Still, here are seven reminders why picking up a towel and wiping some tables is a good idea for mobilizers.

1. Stuff needs to be done.

Before we get all spiritual about this, how about some practicality? A laundry list of grubby work needs to be tackled, including sometimes literally laundry! Things need to be put away. People need to be listened to. Cute little noses need to be wiped. These are kingdom concerns. Let’s do the ones that fall to us.

2. Jesus modeled service.

One episode in the life of Jesus that you hope doesn’t come to mind when you’re trying to dodge an unwanted service opportunity is when Jesus got down on the floor and washed those grubby apostolic feet. The one who made the dirt and fashioned the first feet said, “I have given you an example to follow. Do as I have done to you.”

I suppose the list could stop at two items, but there’s more.

3. The Bible instructs us to serve.

Perhaps remembering his mini-bath debate with Jesus, Peter writes in his first letter, “Each of you should use whatever gift you have received to serve others, as faithful stewards of God’s grace in its various forms.” In many other places, we’re told the life of Jesus is one of putting others ahead of ourselves as we put God ahead of everything. This isn’t easy, but it is clear.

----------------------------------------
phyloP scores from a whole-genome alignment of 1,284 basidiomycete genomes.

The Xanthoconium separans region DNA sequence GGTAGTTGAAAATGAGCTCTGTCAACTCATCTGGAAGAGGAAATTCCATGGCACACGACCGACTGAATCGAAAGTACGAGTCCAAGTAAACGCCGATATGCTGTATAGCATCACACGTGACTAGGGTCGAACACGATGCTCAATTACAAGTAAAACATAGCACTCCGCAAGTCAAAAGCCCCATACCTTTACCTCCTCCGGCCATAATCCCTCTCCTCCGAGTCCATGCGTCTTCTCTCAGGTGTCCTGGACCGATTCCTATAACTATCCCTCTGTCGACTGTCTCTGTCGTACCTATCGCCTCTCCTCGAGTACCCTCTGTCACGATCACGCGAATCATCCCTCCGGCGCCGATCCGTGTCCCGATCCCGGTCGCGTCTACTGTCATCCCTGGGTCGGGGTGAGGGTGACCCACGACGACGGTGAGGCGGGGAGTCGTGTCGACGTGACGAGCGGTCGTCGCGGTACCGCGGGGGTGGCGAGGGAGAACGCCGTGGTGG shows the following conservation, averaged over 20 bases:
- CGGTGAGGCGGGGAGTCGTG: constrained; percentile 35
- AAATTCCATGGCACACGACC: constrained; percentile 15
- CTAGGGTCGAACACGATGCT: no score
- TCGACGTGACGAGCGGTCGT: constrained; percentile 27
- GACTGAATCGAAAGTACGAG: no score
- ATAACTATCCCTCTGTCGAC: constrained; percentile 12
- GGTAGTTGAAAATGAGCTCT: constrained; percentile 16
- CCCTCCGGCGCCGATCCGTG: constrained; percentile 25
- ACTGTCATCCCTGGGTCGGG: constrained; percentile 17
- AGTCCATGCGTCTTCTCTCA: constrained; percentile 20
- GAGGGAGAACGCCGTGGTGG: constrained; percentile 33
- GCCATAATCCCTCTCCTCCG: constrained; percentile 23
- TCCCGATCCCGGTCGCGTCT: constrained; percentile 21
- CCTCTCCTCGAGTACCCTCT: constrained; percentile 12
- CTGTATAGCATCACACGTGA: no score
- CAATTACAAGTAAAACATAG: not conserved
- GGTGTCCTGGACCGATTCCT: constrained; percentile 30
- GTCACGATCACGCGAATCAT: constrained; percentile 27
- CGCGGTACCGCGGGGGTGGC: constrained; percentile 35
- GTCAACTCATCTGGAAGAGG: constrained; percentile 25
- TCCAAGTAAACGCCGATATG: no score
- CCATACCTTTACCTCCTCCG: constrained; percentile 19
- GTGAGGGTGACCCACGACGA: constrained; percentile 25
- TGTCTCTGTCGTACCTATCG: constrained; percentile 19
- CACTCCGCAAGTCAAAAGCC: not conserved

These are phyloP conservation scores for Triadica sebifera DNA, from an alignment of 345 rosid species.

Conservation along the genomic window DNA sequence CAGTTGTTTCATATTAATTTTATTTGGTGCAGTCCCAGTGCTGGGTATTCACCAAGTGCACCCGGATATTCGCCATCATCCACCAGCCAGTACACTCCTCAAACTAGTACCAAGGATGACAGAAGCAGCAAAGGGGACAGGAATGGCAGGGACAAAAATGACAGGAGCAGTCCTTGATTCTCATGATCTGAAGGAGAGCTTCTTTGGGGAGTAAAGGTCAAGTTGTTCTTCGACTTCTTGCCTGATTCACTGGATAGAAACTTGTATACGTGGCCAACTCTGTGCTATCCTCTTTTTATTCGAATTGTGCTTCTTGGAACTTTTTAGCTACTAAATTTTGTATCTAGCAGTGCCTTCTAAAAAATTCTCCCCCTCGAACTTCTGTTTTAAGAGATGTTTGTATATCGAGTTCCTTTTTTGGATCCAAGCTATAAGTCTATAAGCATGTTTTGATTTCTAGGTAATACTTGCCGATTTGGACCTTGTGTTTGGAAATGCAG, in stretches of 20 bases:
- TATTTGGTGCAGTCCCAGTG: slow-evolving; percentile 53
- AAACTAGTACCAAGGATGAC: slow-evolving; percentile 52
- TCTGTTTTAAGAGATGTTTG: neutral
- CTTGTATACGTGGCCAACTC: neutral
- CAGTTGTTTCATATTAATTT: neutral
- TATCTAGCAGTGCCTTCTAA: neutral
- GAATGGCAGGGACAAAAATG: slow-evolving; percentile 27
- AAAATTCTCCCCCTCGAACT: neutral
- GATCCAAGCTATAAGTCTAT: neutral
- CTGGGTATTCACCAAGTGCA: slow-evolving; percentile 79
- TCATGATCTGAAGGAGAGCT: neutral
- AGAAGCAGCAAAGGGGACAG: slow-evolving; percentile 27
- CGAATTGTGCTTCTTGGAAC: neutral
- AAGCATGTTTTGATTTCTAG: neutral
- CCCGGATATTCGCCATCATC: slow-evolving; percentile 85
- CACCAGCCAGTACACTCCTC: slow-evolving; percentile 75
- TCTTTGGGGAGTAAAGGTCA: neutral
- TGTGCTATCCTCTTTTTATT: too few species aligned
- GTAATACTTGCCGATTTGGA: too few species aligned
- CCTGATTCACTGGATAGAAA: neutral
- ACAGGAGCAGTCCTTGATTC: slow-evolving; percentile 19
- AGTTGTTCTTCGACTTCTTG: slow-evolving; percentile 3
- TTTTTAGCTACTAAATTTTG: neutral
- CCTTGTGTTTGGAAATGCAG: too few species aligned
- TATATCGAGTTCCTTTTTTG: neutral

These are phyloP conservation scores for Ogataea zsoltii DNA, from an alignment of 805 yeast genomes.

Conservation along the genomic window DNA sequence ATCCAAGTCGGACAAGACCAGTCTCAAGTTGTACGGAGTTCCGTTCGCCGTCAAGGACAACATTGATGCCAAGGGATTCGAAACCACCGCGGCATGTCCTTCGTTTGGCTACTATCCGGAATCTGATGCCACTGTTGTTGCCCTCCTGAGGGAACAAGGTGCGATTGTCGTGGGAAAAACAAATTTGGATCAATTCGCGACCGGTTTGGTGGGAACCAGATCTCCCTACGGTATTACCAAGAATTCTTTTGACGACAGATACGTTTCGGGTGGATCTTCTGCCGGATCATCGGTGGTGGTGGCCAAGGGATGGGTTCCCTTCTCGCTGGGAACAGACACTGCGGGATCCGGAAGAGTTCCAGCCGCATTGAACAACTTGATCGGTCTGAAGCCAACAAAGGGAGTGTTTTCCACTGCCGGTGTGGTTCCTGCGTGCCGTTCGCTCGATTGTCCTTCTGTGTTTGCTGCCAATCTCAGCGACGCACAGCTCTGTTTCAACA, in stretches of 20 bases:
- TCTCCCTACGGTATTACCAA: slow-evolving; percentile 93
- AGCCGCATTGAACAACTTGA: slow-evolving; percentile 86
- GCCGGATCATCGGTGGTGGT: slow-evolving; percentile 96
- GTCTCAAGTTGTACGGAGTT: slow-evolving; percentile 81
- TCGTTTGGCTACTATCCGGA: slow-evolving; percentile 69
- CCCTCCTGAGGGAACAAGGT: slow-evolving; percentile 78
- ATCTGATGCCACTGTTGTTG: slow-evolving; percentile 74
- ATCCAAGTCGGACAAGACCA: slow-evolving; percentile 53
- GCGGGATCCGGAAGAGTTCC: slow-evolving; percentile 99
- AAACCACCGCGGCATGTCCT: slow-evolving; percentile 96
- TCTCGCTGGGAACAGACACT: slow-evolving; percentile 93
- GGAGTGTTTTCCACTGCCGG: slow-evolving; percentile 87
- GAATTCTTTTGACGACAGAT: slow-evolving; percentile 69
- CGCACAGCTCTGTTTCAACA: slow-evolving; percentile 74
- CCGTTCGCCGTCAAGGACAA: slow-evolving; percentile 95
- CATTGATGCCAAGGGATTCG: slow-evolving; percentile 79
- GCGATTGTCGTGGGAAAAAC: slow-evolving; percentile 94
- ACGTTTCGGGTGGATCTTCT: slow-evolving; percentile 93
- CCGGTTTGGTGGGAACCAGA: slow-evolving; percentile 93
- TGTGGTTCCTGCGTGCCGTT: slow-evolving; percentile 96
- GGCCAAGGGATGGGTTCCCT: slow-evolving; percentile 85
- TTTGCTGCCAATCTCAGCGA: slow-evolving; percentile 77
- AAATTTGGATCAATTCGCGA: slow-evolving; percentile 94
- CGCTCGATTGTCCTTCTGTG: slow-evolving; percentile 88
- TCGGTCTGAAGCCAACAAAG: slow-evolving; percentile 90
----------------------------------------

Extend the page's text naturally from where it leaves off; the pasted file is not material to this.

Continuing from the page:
4. Serving trains us for further service.

Is it possible that Philip’s record of service somehow suited him for outreach in his Samaritan city? I don’t want to make too much of this, but Jesus did say that faithfulness in small things leads to opportunity for faithfulness in bigger things. I like to think that Philip’s time at the tables developed internal character, qualifying him to work effectively as an evangelist.

Credibility is a key payoff here. I love a volunteer who will put away tables, do data entry, and drive the van when it would be more fun to snooze in the back seat. If we haven’t logged some hours in the nursery, we may not be ready for the missions committee.

5. Service is a tangible expression of love.

In Galatians 5:13, Paul says to use our freedom to, “serve one another in love.” One of the clearest ways to live out “I love you” is to serve the one you love. They go hand in hand. As with Philip before us, simply bringing food to someone or clearing away their dirty dishes speaks a great deal. Some of my living heroes of the faith are those who see a need and quietly go about meeting it. Sometimes you have to be sharp to observe this because the good servants do it on the down low.

6. Serving models service for others.

Years ago I took a missions pastor role and moved to Indiana. My new church had a community service day just after our arrival—like hours after our arrival. I didn’t really want to go, and it technically wasn’t part of my job description, but my dad swayed me and got me there! When we arrived at the site I was pleasantly surprised to see the senior pastor, my new boss, pulling weeds alongside a church member who was the owner of a significant local company. That marked me. We didn’t always live it out 100%, but we were a community who served.